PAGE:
3) I need to stop blocking my horse. Asking him to go one way, but having my weight subtly set up to ask him to move another way, was causing problems. Tiny tiny little things like this he couldn’t understand and was going from confused to frustrated. I’d never met a horse with such a low tolerance for his rider not being perfectly in tune with the correct way he expected to be ridden. It was so clear to him, but it took me a while to figure out even doing tiny things wrong in the saddle, was causing serious issues for my horse.

“The slower you go the faster you will learn.”
Ray Hunt

That was four years ago, and we have not had a lesson together since. But there have been some big changes.

First up I realised we had a better chance of improving if I rode Oz a little every day. So I quit my job in the spring and spent the summer riding my horse. Consistent slow, step by step work started to make a difference with us.

I used every single thing I could remember from watching & riding with Steve Halfpenny, Brad & the Widdicomes, watching Martin Black & Peter Campbell. I read about a million horsemanship books by Buck Brannaman, Mark Rashid, & co. I wasn’t going to fail at horsemanship due to a lack of knowledge, and I was now learning from the best trainers in the world.

That summer when I first sat upon Oz, he refused to move one step. I knew if I forced it I’d end up bucked off beautifully. Oz, for reasons known to himself was not ready to walk around with a rider right then.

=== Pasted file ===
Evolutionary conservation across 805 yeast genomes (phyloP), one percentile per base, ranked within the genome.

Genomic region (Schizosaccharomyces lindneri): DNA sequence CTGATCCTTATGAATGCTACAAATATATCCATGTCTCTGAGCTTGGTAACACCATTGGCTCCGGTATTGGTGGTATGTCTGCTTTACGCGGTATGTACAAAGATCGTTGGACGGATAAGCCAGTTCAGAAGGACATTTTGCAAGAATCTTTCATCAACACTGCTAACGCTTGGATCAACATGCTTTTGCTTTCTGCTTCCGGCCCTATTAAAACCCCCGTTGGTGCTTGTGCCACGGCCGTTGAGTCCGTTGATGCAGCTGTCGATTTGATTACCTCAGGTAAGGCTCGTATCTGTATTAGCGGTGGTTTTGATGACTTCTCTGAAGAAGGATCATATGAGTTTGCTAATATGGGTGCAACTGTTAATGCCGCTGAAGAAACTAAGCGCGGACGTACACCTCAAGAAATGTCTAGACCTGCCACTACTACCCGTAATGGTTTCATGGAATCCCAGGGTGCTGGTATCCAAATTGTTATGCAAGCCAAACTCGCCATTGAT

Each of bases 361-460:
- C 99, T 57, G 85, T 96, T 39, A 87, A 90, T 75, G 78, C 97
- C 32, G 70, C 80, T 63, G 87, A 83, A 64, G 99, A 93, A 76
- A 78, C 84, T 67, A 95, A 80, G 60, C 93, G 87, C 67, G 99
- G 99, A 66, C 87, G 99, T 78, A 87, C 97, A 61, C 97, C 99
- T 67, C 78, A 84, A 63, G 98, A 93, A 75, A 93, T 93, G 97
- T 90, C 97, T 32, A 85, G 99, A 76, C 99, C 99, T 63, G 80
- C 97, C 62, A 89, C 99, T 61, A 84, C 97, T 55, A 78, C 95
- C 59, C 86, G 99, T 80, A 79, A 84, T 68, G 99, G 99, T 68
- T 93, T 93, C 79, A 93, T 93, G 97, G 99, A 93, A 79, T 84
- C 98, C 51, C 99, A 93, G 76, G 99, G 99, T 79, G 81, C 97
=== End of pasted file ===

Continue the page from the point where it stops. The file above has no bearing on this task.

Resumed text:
That day getting my horse to move just 1 foot was a big deal. So after a few minutes of me gently suggesting, Oz finally stepped one front foot sideways while I was in the saddle. Job done, I dismounted, lesson over and successful. The next we would aim for 2 steps.

All you need to get better is a little improvement each day.

“The horse will teach you if you‘ll listen.”
Ray Hunt

We built on from that day, and again it was slow progress.

Speed was an issue – what we could do in walk ended up in a bomb going off in trot. So we did a lot of walking.

Straight lines were an issue. On a bend Oz had to concentrate on me a little, but left to his own devices in a straight line he would have started World War Three in 2 steps of a straight line. And being in the saddle then was not the best idea in the world. There was no such thing as daydreaming while you were riding Oz.

So we worked on things other than straight lines. All we really had as a base was a really good halt. He could win competitions for standing still.

I had realised is that while I had a bit of a handful of a horse. But in terms of learning about horsemanship, I had the perfect horse.

“Recognize the smallest change, the slightest try.”
Ray Hunt

We slowly (trust me!) got better and then on occasion Oz would blow my mind in a good way. We spent a lot of time working on relaxation, then focus and attention, then softness and communication. It stood to reason that eventually some of this stuff would start to sink in.